Kohola Kama’aina

We went on Captain Andy’s Na Pali Adventure cruise yesterday – billed as a snorkel trip, but too rough to actually go in. But we were happy to see all the dolphins (spinner and bottlenose) and whales.


I didn’t get very many good fluke shots, but I’m happy with this one. I have another one that’s more suitable for researchers who identify individual whales by the unique patterns on the undersides of their tails.

The day started VERY early, but not horribly early. We just had to be about 30 minutes down the road before 7:15 am, which is not too unreasonable. Like most mornings here, it was cloudy and actually raining gently, but our experience at the North Shore the day before taught us that the weather often clears in the afternoon, especialy if you go “around the corner” of the island.

We found the office of Captain Andy’s down in the Ele’ele Harbor, also known as Port Allen, which probably was a lot busier during WWII and the height of the sugar days. Like many places in the Hawaiian Islands, there’s a slightly raffish air to industrial buildings, but Andy’s office was in a brand-new complex, across from the Red Dirt Shirt factory, which seemed to be working noisily.

A crowd of adventurers in various kinds of sun/fun/rain/swim togs waited to be escorted down to the boat by the lovely crewmember, Stephanie, who was completely encased in foul-weather gear except for her tanned, shapely legs. Off we went down to the slip, along a pier criss-crossed with old donkey rail lines from the days when more cargo moved in and out of there. The boat was an attractive catamaran, captained not by Andy but by one of his other captains (Bernard).

We met up with a few companions for the day, Jennifer from Michigan and Nigel and Caroline from Yorkshire, and had great fun laughing and talking while we motored up around the point by the missile range station and on to the wild cliffs of the Na Pali coast. It was quite rough but the weather was clearing, so we tended to stay in the cabin and watch ahead through the forward windows.

At one point a number of people were seated on the two “trampolines” strung between the hulls, getting plenty of fresh air. Even though they’d been warned they’d get wet, they were betting that that just meant a little spray now and then. Invigorating, right? No, more like irrigating. A few good solid waves came up from in front and in the final indignity, from below, thoroughly drenching everybody from all sides. Fortunately for them, they couldn’t hear us laughing hysterically at their plight.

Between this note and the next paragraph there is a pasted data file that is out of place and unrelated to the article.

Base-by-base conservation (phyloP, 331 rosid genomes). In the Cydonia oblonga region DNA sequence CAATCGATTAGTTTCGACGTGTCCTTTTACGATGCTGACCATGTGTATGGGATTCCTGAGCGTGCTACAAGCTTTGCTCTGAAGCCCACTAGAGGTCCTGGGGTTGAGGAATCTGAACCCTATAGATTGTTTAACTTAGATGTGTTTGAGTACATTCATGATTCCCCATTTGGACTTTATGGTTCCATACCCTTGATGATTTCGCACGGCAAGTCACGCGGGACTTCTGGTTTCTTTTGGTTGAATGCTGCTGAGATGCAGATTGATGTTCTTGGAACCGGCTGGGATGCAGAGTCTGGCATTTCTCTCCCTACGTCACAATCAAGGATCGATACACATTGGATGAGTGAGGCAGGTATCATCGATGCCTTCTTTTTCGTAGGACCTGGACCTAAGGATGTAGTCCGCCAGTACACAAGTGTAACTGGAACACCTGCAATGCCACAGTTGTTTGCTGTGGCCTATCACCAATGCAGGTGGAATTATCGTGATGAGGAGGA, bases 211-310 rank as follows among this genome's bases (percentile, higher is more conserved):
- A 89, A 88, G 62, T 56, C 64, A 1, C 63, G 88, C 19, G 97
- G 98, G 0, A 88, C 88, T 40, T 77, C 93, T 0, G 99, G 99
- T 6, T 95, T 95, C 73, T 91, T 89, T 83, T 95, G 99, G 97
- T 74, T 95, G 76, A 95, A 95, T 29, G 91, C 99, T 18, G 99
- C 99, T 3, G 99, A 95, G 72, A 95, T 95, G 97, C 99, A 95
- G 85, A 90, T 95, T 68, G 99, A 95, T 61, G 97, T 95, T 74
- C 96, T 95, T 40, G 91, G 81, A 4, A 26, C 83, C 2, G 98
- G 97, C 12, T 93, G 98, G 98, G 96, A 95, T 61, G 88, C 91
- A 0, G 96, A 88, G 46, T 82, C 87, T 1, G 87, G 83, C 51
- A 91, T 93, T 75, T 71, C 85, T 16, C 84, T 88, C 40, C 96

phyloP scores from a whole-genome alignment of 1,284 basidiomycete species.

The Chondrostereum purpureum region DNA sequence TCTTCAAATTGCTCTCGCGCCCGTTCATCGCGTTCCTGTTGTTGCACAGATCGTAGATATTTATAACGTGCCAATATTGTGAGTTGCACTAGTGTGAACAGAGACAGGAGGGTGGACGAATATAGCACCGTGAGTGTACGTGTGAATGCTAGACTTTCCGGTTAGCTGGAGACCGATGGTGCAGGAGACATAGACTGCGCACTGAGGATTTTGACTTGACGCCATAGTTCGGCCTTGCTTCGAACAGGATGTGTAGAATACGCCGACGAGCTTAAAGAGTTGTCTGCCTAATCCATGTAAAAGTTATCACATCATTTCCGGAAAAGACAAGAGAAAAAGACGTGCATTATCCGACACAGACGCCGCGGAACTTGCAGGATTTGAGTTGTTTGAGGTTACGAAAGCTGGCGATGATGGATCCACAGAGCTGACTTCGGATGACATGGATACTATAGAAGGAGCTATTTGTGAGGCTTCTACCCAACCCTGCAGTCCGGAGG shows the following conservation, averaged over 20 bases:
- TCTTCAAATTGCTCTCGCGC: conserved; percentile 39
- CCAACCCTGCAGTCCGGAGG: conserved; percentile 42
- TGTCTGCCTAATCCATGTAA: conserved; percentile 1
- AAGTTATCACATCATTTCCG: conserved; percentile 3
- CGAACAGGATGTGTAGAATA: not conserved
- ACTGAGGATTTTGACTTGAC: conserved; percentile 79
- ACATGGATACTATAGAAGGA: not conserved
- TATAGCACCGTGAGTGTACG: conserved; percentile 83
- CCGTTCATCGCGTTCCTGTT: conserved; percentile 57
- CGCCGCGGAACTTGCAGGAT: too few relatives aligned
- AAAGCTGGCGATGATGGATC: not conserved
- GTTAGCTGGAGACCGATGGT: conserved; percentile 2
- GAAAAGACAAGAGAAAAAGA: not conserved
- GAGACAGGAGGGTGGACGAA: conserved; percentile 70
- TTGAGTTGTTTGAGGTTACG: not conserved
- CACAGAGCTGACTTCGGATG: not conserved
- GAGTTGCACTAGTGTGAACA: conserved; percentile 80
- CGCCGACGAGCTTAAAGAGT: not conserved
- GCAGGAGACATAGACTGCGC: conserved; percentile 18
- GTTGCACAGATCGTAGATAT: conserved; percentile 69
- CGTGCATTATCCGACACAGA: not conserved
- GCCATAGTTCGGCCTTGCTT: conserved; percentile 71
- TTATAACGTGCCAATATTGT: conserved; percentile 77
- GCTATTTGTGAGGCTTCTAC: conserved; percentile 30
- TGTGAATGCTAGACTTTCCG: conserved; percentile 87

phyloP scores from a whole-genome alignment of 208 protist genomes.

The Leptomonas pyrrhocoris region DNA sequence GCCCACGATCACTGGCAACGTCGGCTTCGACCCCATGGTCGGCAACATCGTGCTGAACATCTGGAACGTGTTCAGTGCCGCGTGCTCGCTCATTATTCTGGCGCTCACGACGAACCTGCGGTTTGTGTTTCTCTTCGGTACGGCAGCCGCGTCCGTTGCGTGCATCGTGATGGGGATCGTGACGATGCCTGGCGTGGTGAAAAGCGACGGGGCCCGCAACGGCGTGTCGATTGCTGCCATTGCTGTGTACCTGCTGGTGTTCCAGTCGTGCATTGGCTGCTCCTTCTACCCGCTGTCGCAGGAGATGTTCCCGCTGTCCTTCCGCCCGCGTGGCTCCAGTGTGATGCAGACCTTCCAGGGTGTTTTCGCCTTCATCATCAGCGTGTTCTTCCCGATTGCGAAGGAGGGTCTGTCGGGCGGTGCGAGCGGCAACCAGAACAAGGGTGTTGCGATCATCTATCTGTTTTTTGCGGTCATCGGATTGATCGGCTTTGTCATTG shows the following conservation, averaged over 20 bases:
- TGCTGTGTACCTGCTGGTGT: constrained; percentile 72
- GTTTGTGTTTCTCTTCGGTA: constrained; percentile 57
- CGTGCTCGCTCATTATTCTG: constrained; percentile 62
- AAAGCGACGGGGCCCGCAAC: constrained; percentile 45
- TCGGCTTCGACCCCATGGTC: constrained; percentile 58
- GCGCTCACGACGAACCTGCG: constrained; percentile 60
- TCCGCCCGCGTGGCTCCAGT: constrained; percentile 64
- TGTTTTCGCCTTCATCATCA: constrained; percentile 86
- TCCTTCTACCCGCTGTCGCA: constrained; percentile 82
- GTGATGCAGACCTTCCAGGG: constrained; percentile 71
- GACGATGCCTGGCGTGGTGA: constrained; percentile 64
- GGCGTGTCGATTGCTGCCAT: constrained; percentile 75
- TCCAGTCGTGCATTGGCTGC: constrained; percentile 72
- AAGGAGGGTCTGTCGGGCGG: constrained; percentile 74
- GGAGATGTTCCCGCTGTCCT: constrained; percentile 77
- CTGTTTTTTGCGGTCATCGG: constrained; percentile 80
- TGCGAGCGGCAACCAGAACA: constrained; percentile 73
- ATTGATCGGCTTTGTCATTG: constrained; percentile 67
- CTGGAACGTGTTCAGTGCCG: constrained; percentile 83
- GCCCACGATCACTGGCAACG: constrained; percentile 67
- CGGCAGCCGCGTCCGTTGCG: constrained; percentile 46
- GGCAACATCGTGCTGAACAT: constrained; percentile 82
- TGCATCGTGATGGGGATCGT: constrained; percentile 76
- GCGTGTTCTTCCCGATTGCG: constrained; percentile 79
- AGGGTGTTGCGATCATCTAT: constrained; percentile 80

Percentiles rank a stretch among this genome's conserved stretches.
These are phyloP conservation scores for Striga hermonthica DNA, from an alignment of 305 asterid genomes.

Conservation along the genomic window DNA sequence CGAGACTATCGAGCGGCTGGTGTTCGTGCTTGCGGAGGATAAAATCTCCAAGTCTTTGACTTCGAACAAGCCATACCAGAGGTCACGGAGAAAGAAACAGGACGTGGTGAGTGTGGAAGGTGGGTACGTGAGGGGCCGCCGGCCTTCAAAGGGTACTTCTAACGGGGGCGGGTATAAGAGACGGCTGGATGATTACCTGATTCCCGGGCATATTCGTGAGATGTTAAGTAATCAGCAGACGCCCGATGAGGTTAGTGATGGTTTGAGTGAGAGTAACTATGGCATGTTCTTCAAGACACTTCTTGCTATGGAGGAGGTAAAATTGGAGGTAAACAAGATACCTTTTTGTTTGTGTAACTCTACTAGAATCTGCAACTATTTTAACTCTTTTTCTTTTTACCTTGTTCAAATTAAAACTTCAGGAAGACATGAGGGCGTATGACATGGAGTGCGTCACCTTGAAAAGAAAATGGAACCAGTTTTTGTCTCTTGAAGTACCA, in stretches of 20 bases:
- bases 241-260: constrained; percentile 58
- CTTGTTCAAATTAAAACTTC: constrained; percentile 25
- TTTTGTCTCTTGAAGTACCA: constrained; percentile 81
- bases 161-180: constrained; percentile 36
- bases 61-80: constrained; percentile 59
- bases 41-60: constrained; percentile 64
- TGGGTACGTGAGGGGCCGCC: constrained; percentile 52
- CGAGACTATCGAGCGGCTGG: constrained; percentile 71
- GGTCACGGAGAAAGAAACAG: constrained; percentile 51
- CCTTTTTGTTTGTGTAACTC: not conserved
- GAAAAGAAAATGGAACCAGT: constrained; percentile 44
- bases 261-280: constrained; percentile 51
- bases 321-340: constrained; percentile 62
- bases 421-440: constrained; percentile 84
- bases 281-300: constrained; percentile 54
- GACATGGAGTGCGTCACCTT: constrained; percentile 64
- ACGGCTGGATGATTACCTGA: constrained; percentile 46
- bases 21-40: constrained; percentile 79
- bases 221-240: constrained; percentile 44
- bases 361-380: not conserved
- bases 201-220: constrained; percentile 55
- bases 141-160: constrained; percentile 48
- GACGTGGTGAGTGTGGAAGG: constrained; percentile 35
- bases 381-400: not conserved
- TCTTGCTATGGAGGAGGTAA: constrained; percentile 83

We slowed first to see some turtles, but they were so close to the side that I couldn’t get them framed right, as I had the long lens on. Soon enough, we slowed down to see something… which turned out to be DOLPHINS!!! YAAAY!!!


There were whales there too – but the dolphins were doing everything they could to get our attention, including slapping their tails with a light clapping sound, as in “Hey! Lookit meee! Don’t look at the stupid big whale, silly humans! I’M the star of the show!” There were even little pups. So cute. Here’s an example of interspecies friendship:


This shows a Pacific Humpback whale swimming on the surface with his (or her) head out of the water, with a spinner dolphin riding the bow wave. This is cropped down a lot and I used a telephoto, but they were pretty close to the boat. The legal limit the boat may approach is 100 yards, but quite often the animals encroach on their own so you get the thrilling close-in experience now and then.


Yeah, these guys were having a blast. The whales were more active while they were around. Nigel joked that we were on the human tour for the cetacean tourists.

This guy was getting pretty big air.


Yeah, they were having big fun.

This is about the only usable picture for whale researchers, I’ll be uploading this one to Flickr first.


I didn’t take any pictures of the Na Pali cliffs because the sun was right behind them and the lighting wasn’t going to be good for me, and also I would have had to change lenses and possibly miss a wildlife shot. David stayed with a single lens that’s kind of intermediate between my short lens and my long lens – he could get better wide shots and closeups but not zoom quite as far as I could. He’s already updated his blog banner with one of his shots…